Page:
Use Ninite to give Windows 8 a classic Start menu
Are you taking the plunge on a new Windows 8 system? Although Microsoft has positioned the new OS to be all about apps, most users will want to run some "legacy" programs (quotations mine—how is something like iTunes suddenly a legacy program?).
Rather than downloading all your favorites manually, or, worse, fishing out a bunch of installer CDs, check out Ninite. This insanely handy tool automatically downloads and installs software, saving you considerable time setting up a new machine.
Even better, Ninite just added Classic Start, which is the open-source Classic Shell program Lincoln Spector wrote about last month. It's a Start button/menu for Windows 8's Desktop mode, which, irritatingly, doesn't have one.
Never heard of Ninite? It works like this: You scroll through Ninite's categorized list of programs, check-marking the ones you want. The service offers the most current versions of nearly every popular mainstream program, including Firefox, Skype, OpenOffice, iTunes, Picasa, Steam, and personal favorite IrfanView.
Once you've made your picks, you simply click Get Installer to download a small executable file. When you're ready, run that file and sit back while Ninite goes to work.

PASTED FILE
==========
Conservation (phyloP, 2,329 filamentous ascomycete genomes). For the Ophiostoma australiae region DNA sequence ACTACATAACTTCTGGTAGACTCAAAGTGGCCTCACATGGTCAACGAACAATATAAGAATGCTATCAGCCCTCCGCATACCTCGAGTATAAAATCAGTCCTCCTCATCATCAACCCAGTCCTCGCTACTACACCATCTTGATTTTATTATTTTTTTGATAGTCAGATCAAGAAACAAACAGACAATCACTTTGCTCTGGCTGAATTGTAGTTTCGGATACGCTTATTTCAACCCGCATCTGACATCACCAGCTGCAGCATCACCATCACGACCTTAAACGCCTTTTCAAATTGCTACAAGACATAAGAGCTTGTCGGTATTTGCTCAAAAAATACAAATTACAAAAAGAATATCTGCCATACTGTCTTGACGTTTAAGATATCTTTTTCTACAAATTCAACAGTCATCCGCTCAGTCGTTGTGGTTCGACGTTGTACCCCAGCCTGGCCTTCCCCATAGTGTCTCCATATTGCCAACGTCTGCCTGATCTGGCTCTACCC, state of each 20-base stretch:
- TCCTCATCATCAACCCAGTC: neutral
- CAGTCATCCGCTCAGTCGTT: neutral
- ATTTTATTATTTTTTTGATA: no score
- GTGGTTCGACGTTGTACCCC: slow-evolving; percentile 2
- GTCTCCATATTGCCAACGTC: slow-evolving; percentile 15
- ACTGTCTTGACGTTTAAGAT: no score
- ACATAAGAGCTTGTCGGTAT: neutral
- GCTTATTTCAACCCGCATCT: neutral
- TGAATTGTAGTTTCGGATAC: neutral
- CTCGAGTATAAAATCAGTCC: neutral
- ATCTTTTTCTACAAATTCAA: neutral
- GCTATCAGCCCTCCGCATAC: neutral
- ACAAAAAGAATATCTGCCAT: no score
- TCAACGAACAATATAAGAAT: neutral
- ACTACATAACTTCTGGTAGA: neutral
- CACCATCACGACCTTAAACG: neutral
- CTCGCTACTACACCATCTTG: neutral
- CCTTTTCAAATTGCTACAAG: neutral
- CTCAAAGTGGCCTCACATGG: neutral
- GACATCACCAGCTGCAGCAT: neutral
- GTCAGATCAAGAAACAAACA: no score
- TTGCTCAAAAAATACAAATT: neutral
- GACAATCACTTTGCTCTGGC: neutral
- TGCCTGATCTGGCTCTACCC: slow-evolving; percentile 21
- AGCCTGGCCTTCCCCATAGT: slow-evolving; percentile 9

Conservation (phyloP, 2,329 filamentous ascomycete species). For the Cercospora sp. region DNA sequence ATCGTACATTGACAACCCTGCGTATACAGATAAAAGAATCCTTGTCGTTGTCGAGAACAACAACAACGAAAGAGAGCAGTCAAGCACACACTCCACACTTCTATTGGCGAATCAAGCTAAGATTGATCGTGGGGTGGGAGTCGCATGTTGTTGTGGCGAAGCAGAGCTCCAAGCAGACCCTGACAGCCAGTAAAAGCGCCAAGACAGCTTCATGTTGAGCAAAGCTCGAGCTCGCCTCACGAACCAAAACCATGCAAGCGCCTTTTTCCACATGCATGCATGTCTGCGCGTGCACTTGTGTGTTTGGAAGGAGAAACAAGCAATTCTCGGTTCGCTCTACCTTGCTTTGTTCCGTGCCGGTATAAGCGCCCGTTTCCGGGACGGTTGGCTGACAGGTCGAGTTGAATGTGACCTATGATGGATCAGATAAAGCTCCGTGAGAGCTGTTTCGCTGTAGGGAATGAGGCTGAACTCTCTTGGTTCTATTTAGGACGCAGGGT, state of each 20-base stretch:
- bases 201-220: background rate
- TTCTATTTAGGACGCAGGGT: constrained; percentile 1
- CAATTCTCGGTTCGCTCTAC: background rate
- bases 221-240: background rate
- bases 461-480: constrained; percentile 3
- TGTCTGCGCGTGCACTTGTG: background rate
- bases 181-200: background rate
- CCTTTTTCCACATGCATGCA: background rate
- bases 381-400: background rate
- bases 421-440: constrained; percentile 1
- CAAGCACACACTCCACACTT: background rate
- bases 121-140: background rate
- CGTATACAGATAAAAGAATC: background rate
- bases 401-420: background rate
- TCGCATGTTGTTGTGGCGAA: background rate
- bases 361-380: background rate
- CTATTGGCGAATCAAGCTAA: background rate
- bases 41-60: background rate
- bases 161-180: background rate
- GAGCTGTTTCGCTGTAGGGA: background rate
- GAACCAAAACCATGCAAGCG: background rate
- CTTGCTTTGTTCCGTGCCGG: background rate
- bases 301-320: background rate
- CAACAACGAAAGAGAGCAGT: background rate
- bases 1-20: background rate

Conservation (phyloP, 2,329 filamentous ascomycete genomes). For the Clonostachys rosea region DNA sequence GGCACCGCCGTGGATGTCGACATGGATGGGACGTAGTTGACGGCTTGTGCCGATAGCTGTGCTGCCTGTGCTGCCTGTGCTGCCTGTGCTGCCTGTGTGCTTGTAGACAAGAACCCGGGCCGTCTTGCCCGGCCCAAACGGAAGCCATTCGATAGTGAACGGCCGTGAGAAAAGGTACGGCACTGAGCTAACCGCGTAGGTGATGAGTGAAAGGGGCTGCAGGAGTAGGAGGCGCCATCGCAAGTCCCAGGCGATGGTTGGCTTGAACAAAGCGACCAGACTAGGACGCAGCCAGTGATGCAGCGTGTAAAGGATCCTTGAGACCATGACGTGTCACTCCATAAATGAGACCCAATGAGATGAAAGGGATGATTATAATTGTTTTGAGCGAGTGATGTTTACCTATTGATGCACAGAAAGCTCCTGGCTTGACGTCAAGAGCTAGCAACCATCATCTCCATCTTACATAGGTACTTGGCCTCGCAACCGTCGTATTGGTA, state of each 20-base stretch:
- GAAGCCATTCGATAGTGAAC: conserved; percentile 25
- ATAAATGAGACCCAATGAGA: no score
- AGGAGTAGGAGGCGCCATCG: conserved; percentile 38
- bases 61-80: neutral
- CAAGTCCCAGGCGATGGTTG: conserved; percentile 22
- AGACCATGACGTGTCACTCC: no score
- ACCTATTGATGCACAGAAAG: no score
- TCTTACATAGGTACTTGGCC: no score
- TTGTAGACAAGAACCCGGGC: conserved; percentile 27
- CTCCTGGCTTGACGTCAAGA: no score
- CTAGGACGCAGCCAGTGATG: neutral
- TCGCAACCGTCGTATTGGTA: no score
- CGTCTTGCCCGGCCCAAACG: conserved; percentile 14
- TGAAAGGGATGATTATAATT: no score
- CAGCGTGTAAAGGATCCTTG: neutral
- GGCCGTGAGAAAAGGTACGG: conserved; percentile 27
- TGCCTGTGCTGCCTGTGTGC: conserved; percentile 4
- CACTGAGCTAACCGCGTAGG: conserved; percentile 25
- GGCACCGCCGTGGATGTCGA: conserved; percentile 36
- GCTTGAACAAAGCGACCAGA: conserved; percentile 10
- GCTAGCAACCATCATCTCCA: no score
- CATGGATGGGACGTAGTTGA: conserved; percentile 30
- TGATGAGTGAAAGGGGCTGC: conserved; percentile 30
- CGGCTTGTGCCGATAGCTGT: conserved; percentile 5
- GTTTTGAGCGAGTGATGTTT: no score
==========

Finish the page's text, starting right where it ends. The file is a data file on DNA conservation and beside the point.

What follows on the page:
How long it takes depends on how many programs you've selected, but in my experience, it's surprisingly quick.
Best of all, it circumvents any toolbars that might normally get installed with a particular program, and it automatically chooses the 32- or 64-bit versions, whichever's best for your system.
The addition of Classic Start is icing on the cake, as it instantly makes all the other legacy programs you're installing more easily accessible. Ninite is all kinds of awesome, an essential tool for anyone setting up a new PC (regardless of operating system).
Looking for another Start option? Check out Pokki, which I wrote about earlier this week.
Contributing Editor Rick Broida writes about business and consumer technology. Ask for help with your PC hassles at firstname.lastname@example.org, or try the treasure trove of helpful folks in the PC World Community Forums. Sign up to have the Hassle-Free PC newsletter e-mailed to you each week.